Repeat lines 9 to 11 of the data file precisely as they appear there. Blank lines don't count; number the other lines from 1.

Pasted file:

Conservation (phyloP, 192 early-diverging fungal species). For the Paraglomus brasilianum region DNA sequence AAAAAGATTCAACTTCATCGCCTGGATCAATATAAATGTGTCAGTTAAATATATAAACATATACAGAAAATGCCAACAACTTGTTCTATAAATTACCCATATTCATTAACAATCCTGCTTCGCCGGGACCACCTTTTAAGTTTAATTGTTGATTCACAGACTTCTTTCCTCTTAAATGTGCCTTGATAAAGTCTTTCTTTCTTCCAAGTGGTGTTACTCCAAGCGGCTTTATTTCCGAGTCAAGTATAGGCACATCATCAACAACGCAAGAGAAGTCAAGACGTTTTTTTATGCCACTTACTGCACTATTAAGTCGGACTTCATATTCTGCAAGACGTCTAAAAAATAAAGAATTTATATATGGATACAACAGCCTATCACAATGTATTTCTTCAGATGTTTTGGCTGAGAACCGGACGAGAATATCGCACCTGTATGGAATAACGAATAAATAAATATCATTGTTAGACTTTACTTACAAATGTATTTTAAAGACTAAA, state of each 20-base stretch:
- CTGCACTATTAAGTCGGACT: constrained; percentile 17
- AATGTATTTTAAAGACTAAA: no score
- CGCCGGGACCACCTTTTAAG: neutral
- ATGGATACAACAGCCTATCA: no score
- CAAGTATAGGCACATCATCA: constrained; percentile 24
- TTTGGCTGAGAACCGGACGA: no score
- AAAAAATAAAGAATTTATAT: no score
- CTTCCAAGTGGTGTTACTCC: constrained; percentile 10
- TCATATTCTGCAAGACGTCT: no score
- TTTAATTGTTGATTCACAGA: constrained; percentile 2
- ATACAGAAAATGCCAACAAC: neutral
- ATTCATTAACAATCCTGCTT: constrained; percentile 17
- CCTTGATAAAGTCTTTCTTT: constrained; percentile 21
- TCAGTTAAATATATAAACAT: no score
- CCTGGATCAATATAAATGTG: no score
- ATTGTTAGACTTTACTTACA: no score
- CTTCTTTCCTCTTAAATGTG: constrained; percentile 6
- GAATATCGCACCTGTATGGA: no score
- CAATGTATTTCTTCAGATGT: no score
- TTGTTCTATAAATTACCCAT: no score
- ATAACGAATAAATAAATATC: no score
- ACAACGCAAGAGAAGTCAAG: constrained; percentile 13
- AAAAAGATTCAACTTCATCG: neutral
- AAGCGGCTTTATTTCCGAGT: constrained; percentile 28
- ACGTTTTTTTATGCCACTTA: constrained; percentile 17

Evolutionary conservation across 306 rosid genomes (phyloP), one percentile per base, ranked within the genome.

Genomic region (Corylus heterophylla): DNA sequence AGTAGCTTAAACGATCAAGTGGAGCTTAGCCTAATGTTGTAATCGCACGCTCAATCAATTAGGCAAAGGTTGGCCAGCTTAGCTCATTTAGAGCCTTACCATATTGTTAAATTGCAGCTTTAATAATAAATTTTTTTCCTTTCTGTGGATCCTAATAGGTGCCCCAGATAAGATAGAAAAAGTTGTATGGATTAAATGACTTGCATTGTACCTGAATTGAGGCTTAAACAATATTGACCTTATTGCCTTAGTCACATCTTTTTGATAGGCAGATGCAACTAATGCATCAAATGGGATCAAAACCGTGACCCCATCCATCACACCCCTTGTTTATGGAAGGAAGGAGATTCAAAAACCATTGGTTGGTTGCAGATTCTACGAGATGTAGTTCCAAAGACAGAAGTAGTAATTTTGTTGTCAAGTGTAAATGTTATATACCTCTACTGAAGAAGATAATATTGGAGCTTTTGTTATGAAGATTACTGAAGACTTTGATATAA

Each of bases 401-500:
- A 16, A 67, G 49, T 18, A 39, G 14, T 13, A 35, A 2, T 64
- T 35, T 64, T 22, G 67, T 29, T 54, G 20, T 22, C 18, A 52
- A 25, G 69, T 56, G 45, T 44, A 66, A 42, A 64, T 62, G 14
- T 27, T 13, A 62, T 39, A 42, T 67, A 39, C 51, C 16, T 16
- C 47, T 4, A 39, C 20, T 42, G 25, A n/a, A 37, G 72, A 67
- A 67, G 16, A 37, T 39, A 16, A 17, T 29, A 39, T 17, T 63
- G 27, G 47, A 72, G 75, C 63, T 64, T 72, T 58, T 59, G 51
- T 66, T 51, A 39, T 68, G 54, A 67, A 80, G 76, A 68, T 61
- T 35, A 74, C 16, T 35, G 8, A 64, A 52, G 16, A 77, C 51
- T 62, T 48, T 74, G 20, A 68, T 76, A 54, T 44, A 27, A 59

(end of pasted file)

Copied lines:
- CTTCCAAGTGGTGTTACTCC: constrained; percentile 10
- TCATATTCTGCAAGACGTCT: no score
- TTTAATTGTTGATTCACAGA: constrained; percentile 2